Tim – I was touched and challenged by your post. I loved your description of the spiritual journey as: “First of all, an authentic spiritual journey is the one that is, not the one we aspire to, not the one we create in our minds to fool ourselves, and certainly not the one we fake to impress others.”
There is a lot to “chew” on in that .
Thanks for the insights.
In His Name,
Dear Dr. Tim,
your article is very helpful for me as I have been trying to understand the idea of religious pluralism. Thank you very much. Reading this your article, I am very encouraged and also directly reminded to try to live a simple and authentic Christian life.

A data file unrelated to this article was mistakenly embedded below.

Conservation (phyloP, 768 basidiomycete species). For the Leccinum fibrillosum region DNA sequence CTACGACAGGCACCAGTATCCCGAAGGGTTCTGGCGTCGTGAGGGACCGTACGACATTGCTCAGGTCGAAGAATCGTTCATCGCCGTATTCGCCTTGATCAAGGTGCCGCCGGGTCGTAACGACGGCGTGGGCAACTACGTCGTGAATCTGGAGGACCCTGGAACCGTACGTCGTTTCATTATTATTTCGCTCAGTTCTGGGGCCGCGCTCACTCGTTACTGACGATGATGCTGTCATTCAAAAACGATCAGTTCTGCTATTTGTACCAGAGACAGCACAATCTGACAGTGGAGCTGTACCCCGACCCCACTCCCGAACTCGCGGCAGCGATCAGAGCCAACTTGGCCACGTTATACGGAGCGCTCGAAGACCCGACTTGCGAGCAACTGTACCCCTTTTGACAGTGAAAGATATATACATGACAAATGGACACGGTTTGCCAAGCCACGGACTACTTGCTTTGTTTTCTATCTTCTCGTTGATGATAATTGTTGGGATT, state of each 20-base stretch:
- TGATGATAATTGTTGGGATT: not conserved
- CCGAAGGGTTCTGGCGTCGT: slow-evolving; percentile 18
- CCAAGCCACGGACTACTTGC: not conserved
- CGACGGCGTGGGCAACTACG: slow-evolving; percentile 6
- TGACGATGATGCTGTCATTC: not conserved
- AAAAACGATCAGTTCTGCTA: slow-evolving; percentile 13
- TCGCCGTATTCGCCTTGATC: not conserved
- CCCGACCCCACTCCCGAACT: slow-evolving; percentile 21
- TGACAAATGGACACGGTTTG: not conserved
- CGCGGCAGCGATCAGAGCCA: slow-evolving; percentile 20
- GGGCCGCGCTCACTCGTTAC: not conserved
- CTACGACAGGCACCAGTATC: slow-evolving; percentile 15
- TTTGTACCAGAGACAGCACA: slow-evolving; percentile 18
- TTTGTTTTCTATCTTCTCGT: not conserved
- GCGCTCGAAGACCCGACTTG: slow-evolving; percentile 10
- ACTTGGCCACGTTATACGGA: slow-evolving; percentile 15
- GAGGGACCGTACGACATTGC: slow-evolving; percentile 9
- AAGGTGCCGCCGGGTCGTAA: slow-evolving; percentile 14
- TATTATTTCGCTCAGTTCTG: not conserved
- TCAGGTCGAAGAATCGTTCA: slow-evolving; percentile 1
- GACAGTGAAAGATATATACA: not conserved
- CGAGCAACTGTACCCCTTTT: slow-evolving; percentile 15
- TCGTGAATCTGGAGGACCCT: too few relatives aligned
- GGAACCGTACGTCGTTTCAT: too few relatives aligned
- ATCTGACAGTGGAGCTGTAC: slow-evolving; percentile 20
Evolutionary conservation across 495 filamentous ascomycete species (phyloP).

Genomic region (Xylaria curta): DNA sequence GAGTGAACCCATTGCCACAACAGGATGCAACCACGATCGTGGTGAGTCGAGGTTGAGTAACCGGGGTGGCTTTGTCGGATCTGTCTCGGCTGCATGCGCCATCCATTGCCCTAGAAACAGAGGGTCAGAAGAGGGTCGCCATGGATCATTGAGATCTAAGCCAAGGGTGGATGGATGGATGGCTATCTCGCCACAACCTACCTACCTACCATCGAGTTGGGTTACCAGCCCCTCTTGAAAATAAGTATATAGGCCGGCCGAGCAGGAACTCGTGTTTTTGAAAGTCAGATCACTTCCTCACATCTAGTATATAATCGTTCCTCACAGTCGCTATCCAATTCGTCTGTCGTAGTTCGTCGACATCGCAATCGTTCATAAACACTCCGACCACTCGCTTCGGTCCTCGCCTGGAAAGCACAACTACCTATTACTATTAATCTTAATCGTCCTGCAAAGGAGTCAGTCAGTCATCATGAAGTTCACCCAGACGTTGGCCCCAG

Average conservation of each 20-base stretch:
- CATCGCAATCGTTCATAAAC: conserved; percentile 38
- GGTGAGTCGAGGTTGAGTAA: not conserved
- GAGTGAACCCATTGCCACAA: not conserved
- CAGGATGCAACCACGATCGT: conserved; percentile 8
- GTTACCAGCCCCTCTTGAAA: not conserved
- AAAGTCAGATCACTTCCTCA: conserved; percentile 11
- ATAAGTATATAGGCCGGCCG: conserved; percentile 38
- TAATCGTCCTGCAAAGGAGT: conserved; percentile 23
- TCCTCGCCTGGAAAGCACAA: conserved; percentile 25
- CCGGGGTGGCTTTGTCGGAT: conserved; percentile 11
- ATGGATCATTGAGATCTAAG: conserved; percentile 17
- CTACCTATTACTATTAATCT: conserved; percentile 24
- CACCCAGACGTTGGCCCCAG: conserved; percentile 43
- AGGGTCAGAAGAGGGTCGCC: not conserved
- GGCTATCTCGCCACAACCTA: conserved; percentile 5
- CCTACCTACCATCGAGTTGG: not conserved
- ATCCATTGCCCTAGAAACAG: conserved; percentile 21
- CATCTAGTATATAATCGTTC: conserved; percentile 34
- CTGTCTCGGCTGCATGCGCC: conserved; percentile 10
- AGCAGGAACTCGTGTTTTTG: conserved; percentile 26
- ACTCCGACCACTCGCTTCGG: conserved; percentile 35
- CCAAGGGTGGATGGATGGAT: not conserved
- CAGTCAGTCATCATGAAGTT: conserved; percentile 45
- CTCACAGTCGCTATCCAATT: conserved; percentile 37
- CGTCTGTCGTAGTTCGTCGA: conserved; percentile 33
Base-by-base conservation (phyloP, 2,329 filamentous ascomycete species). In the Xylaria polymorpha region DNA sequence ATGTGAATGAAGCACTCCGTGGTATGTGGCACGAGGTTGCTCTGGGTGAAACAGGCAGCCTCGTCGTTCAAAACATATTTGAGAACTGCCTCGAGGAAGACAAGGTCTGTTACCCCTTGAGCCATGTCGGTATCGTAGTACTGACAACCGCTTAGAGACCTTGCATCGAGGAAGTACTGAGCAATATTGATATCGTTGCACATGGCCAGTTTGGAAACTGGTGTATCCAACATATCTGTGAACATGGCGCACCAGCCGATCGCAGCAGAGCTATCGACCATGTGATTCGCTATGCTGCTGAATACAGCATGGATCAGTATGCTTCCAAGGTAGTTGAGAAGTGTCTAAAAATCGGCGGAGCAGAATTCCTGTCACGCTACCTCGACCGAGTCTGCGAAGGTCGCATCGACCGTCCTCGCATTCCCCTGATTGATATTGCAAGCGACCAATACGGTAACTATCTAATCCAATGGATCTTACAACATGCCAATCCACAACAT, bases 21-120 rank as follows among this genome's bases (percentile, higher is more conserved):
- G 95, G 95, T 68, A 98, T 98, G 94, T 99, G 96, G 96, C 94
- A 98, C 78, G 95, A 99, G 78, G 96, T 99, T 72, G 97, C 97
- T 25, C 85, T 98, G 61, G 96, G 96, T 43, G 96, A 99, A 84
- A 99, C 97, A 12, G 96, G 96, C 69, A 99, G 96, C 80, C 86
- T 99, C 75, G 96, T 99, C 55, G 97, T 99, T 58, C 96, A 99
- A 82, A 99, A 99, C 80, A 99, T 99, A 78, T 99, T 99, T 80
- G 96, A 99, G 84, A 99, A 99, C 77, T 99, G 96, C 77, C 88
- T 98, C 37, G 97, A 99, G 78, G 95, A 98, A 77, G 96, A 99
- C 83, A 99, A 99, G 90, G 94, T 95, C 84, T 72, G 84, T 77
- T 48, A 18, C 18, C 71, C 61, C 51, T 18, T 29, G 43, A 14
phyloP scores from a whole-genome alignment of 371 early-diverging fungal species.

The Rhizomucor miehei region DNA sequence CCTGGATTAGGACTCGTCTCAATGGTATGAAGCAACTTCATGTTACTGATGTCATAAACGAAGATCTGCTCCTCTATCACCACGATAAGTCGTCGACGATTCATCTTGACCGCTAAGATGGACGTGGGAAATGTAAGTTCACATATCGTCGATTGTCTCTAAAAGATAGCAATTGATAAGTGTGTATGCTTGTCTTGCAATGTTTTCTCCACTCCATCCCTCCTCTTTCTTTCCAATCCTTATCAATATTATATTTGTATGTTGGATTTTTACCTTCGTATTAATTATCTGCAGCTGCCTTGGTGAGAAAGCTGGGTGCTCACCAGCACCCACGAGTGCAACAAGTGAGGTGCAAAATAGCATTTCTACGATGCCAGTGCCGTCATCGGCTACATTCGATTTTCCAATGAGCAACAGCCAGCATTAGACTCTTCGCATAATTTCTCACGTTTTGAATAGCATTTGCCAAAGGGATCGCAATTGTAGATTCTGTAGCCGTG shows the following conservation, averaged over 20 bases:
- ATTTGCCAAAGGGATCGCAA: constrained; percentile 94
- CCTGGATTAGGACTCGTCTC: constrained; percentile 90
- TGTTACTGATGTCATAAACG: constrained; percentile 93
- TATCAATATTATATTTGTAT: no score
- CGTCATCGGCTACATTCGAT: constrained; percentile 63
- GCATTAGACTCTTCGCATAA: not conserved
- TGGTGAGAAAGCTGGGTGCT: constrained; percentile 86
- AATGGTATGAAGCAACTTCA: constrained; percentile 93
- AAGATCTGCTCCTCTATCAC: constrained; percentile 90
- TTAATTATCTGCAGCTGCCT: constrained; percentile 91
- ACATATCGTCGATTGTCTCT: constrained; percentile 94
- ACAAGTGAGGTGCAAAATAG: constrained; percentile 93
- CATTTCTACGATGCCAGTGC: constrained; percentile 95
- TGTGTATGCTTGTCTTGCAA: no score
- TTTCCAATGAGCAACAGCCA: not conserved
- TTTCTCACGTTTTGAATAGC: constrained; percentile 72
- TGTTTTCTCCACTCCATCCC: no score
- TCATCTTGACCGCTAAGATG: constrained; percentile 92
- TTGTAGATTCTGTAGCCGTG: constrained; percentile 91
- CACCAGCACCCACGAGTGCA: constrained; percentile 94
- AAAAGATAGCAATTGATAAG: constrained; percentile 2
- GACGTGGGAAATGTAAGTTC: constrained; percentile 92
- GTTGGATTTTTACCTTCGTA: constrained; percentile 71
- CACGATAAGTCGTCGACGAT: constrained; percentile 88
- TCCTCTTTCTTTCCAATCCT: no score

And, I like your previous article best, as you referred here in this one. Your categorization of three groups – the blenders, the borrowers, and the the inspired is extremely helpful for me to make myself clear about what I am believing and living for. Thank you very much, Tim. I will surely try to be one of the Inspired ones as I truly like to be so. Dear Dr. Tim, you are such a Christian scholar who clearly presents what you are believing and living for. I keep the memories of our fellowship and talks during your days in MIT. I am looking forward to meeting you and talking to you again when you will be here again this year.
May God keep blessing you and Jill.
With love and prayers,
Dear Dr. Tim, I truly [appreciate] the powers of your prayers in these articles and your personal prayers in our meetings too.